Just how many honeyeaters can one yard have!

This morning, while I was enticing the fairy-wrens to come closer, this White-naped Honeyeater landed in the lilac to investigate my whistling.


Honestly, I don’t know if I’ve seen one before.  The other recent birds shown here – the Yellow-faced Honeyeater and the Singing Honeyeater – have similar colouring. From a distance, I might think this a plump White-plumed Honeyeater!


Reading up, I find it is endemic to the eastern and south-eastern parts of mainland Australian – from near the top of Queensland down to Victoria and around into South Australia, and is partially migratory within its range. Another race lives in south-west Australia.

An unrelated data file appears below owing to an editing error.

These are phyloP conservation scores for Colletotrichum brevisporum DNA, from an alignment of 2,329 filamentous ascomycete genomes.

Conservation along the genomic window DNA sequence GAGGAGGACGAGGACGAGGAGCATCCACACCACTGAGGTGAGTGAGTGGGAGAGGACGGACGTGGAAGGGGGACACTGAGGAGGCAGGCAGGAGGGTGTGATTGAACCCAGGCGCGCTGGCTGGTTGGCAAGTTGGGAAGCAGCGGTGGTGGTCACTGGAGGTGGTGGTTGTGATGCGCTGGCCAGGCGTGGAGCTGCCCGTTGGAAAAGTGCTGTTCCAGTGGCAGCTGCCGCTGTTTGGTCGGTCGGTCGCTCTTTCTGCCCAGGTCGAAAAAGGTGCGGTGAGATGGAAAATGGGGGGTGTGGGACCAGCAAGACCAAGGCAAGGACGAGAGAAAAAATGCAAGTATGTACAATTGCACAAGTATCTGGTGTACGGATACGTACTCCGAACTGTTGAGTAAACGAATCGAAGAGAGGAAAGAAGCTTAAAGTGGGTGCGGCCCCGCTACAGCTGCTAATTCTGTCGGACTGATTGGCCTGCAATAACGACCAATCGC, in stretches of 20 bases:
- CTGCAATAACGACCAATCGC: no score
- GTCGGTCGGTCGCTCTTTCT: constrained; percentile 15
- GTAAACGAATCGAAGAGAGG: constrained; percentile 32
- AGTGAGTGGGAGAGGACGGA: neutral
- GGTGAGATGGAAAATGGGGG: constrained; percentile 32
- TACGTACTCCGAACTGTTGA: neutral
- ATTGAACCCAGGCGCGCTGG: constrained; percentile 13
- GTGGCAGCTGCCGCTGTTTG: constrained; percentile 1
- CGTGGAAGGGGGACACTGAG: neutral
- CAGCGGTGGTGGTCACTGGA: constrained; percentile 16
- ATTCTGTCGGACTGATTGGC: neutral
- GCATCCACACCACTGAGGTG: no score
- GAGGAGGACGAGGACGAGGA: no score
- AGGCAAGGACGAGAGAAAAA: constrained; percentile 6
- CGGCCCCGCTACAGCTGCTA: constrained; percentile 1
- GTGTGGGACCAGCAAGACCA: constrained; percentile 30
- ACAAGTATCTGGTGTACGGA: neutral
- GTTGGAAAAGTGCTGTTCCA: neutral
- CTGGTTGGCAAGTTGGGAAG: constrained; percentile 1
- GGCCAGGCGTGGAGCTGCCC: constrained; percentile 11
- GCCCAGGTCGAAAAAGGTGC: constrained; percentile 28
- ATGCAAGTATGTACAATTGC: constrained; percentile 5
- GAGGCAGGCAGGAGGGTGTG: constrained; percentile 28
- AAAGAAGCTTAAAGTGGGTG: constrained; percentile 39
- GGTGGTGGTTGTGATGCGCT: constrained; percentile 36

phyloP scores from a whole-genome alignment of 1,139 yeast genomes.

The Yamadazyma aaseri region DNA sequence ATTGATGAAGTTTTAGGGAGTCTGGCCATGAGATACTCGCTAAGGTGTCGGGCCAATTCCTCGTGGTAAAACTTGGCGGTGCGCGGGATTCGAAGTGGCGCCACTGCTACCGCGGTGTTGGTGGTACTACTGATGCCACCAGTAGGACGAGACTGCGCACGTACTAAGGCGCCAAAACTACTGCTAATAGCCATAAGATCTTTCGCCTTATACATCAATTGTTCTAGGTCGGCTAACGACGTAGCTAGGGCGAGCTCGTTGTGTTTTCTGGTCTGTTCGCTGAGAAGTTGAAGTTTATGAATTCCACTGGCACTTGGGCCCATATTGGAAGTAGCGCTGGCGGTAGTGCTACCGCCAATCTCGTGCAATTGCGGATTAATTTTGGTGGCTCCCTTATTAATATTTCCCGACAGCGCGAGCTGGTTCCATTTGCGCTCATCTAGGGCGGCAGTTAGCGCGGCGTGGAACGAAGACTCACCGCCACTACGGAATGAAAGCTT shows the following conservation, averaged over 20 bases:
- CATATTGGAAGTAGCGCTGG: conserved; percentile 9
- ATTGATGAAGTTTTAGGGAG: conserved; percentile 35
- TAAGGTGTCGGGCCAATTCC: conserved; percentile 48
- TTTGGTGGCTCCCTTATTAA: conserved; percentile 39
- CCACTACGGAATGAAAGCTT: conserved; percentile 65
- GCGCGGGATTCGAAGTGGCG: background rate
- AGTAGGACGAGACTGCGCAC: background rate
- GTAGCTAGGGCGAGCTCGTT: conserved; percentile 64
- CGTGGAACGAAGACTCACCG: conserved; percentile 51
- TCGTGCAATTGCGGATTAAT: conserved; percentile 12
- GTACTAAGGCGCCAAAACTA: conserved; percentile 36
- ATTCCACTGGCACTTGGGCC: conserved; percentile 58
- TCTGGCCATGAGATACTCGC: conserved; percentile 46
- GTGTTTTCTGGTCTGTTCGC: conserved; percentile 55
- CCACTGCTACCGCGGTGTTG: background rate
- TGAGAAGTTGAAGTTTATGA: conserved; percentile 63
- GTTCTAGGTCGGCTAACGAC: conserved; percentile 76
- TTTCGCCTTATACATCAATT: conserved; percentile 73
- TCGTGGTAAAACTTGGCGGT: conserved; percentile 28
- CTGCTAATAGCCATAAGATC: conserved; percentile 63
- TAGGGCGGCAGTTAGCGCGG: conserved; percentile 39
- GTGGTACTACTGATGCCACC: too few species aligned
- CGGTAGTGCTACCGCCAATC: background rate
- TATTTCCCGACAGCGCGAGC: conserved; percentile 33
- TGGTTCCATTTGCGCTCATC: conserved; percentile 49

Mid-shoot, the sun popped out from behind a cloud.



Spring is in full swing. The fruit tree blossoms are nearly spent. The bees are back. The elm canopies are greening. My two lilacs are budding, and I’m looking forward to their gorgeous fragrant flowers.  My magnolia has survived many a frost, so I guess I should plant it. Poor thing is still in its little pot.

Thanks for reading and/or looking.




Melithreptus lunatus: White-naped Honeyeater


2 thoughts on “Melithreptus lunatus: White-naped Honeyeater

  1. sue ouzounis says:

    Upsize the pot instead of putting it in the ground. Lovely the birds were not camera shy. Do you get any robin red breasts? We used to get them in Reservoir but since coming to S.A. haven’t seen a one.

    Liked by 1 person

    • There was a young flame robin about last year, and a robin red breast a few years before that. When I lived over in the west of Victoria, I would see them all the time. And I think your’re right about just repotting the magnolia. Thanks Sue.


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